Geely Used $9 Billion-Collar Trade on Daimler Purchase

Updated on
  • Bank of America said to lead deal with help of Morgan Stanley
  • Record derivatives transaction to help Geely limit risk
Geely's Stake in Daimler Is China's Top Overseas Auto Deal

Chinese billionaire Li Shufu’s Geely Group structured the purchase of its 7.3 billion-euro ($9 billion) stake in Daimler AG through complex derivative transactions that allowed the buyer to build a large equity holding while limiting the risks, people with knowledge of the matter said.

Li Shufu

Photographer: Qilai Shen/Bloomberg

Geely entered into a so-called collar trade for the entire stake, making this the largest deal of its kind in a single stock globally, the people said, asking not to be named as the financing details haven’t been disclosed. Bank of America Corp. led the transaction with the help of Morgan Stanley, they said.

Geely disclosed a 9.7 percent stake in Daimler last week after Bloomberg first reported that the Hangzhou-based company was poised to become the largest investor in the German automaker. The collar trades -- used in a hedging strategy that requires puts and call options of the same size and with the same expiration -- allowed Geely to build up the stake quickly while potentially avoiding breaching German rules that require shareholders to disclose holdings exceeding 3 percent, they said.

Representatives for Geely, Bank of America and Morgan Stanley declined to comment.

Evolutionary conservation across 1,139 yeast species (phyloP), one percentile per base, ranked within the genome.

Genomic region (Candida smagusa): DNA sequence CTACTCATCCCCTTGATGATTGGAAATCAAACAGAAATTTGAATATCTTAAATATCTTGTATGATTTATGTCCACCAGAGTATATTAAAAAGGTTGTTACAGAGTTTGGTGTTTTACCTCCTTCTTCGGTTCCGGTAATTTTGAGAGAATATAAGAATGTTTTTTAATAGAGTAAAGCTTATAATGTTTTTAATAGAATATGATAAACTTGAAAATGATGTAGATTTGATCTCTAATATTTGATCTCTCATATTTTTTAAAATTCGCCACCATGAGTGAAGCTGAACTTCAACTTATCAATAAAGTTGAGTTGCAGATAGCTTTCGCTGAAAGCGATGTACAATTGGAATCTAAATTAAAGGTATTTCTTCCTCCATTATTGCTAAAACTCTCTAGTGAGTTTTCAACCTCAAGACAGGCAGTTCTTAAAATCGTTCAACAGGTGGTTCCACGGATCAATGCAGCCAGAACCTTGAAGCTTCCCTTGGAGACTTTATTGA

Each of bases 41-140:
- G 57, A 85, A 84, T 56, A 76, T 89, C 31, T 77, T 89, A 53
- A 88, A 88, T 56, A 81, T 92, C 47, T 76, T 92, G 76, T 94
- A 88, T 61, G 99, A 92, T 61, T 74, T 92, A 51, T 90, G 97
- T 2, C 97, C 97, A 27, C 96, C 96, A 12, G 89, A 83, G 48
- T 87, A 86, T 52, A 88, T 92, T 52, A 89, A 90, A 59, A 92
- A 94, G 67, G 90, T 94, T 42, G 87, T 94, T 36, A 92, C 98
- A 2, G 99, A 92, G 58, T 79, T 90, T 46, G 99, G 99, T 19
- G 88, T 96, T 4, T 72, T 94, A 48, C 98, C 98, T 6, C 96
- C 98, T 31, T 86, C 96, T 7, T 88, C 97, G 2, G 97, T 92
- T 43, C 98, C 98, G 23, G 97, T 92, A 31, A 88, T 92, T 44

Read this: Geely Said to Have Approached Fiat Chrysler Before Daimler

German Chancellor Angela Merkel Tuesday said financial regulator Bafin was reviewing whether there were “any gaps in the transparency of reporting requirements” tied to Li’s stake in Daimler. “Beyond that, we’re open to trade partners and don’t immediately see any violations,” she said.

Shares of Daimler rose 0.7 percent to 70.84 euros as of 11:01 a.m. in Frankfurt trading. The stock has advanced 3.2 percent in the past year.

The collar trades reduce Li’s potential losses from a decline in Daimler’s price, but may also cap prospective gains if the stock climbs. Buyers in such transactions typically pass on the risks of the stock falling to the banks, which get lucrative fees in return.

Abu Dhabi’s Aabar Investments PJSC entered into collar trades to finance its acquisition of Daimler shares in 2009, and has used a similar strategy to finance investments in Italy’s UniCredit SpA in the past decade. More recently, the embattled Chinese conglomerate HNA Group Co. disclosed in December that it had entered into its third series of collar trades with UBS Group AG to finance its investment in Deutsche Bank AG.

Li’s Ambitions

Li’s acquisition of the stake in the owner of Mercedes-Benz, which marks the biggest investment in a global automobile manufacturer by a Chinese company, boosts the prospects of his carmaker Zhejiang Geely Holding Group Co. The photographer-turned-tycoon wants Geely and Daimler to cooperate in the areas of battery-powered cars, online services, trip-sharing, and digital technologies.

The Chinese company already owns Volvo Cars AB, whose refreshed line-up of vehicles have made it a popular alternative to the German luxury stalwarts. And in December, Li became the biggest shareholder in Sweden’s Volvo AB, the world’s second-largest truckmaker.

Li’s Zhejiang Geely held informal talks about a potential takeover of Fiat Chrysler Automobiles NV before China’s biggest private automaker turned its attention toward Daimler, according to people familiar with the matter. He approached the Italian-American carmaker in the middle of last year, but opted not to make a formal offer as the two parties had different views on future valuations of Fiat Chrysler, they said.

— With assistance by Vinicy Chan, and Eyk Henning

(Updates with shares in sixth paragraph.)
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